Alternatively, you might reason that even the best riflemen sometimes miss and that, if enough executions happen, there must surely be one, somewhere, sometime, in which all 10 members of the firing squad completely miss their target at close range. You simply happen to be the lucky one. Question disposed of. Move along. There’s nothing more to see.
However, Polkinghorne, with many others, finds a third hypothetical response most reasonable. “Maybe,” summarizes Polkinghorne, “there is only one execution scheduled for today, namely yours, but more was going on in that event than you are aware of. The marksmen are on your side, and they missed by design.”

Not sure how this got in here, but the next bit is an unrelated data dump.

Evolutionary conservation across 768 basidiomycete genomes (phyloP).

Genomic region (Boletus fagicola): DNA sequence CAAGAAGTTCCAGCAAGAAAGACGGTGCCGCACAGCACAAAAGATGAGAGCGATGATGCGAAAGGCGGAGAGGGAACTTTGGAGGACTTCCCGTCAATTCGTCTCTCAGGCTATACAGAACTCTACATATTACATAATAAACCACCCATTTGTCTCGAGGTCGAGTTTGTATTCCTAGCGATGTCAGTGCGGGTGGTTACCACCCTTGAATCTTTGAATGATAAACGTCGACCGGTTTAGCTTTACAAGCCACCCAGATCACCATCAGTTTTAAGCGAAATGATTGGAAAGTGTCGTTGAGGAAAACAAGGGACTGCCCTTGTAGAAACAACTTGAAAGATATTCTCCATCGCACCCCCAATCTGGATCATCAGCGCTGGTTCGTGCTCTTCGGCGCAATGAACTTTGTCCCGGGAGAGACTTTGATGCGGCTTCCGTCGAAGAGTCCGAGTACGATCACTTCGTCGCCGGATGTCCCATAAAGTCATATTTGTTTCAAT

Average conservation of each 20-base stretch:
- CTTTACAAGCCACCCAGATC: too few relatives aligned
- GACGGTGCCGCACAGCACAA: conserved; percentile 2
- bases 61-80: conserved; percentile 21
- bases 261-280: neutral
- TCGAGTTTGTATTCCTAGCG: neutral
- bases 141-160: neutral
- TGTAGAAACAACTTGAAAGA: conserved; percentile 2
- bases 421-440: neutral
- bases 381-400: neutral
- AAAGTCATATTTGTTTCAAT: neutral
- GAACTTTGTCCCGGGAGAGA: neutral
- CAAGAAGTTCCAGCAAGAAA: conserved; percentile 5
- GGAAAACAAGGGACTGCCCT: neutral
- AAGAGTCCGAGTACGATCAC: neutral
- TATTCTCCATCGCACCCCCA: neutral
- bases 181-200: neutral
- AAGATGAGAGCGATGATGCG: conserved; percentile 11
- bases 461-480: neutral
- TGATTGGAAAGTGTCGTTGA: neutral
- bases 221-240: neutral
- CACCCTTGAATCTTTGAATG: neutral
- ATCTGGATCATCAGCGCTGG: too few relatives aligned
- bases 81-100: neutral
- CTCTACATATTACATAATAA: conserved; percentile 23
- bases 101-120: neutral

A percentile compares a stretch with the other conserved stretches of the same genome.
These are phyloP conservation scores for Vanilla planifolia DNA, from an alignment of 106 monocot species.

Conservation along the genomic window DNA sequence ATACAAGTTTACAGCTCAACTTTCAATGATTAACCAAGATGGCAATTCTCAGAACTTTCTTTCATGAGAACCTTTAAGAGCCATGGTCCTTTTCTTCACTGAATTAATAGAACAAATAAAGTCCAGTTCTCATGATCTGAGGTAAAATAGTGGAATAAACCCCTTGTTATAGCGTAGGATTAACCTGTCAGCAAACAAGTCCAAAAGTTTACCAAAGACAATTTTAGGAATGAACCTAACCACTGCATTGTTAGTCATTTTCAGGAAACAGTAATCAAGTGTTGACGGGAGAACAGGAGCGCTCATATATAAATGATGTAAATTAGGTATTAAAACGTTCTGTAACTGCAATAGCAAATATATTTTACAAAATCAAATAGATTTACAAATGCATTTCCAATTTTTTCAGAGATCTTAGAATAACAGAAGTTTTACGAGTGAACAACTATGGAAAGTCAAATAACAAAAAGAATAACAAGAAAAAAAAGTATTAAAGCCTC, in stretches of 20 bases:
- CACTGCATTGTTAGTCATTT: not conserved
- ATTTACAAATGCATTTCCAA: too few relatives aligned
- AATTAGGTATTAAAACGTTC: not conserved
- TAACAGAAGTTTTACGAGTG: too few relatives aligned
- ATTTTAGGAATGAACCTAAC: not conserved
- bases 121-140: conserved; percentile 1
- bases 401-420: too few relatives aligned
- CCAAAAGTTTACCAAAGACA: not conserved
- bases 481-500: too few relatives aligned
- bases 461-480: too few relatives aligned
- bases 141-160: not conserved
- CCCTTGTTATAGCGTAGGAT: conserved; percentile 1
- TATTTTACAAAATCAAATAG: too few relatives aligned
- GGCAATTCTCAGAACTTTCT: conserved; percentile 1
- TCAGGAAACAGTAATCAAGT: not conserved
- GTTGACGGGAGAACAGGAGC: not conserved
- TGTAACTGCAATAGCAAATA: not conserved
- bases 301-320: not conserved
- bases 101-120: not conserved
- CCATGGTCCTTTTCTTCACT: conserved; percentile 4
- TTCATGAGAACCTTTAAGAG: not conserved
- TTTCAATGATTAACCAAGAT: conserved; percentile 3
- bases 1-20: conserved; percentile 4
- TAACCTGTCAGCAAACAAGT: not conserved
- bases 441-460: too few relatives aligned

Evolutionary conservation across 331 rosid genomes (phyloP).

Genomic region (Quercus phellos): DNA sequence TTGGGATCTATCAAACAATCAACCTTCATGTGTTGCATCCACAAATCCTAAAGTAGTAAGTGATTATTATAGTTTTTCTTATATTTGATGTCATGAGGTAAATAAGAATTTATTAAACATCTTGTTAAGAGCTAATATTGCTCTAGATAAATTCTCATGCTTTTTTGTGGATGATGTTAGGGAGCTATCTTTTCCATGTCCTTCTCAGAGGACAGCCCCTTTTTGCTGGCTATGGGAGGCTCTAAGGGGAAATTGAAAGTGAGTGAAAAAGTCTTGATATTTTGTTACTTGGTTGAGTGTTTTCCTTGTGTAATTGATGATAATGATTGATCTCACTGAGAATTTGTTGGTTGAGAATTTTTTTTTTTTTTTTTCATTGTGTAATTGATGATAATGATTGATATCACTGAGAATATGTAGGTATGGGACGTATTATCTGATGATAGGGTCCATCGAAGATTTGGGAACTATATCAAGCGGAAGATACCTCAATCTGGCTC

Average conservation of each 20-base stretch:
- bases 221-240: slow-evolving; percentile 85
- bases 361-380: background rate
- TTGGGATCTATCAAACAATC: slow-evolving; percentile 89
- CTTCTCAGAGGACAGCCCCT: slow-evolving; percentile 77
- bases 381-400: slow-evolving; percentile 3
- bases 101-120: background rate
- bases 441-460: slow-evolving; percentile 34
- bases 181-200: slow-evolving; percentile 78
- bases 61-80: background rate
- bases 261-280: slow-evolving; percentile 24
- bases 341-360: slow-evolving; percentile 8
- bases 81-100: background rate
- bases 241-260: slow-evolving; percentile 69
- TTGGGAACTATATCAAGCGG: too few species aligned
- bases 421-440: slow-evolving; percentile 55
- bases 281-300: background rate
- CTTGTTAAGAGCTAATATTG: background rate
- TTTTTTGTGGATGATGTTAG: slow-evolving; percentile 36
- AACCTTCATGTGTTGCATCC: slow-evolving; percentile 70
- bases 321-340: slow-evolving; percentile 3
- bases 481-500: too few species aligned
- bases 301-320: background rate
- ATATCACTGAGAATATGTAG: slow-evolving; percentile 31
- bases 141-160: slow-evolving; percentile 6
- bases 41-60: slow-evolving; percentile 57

And so it is, he believes, with the universe as a whole.
Sir John Polkinghorne has written prolifically on science and religion. A brief and accessible introduction to his thinking can be found in the remarkable volume of essays edited by Eric Metaxas under the title of “Socrates in the City,” or, in its paperback edition, “Life, God, and Other Small Topics” (Dutton, $17). I recommend the entire book enthusiastically.
Daniel Peterson teaches Arabic studies, founded BYU's Middle Eastern Texts Initiative, directs MormonScholarsTestify.org, chairs www.mormoninterpreter.com, blogs daily at www.patheos.com/blogs/danpeterson and speaks only for himself.
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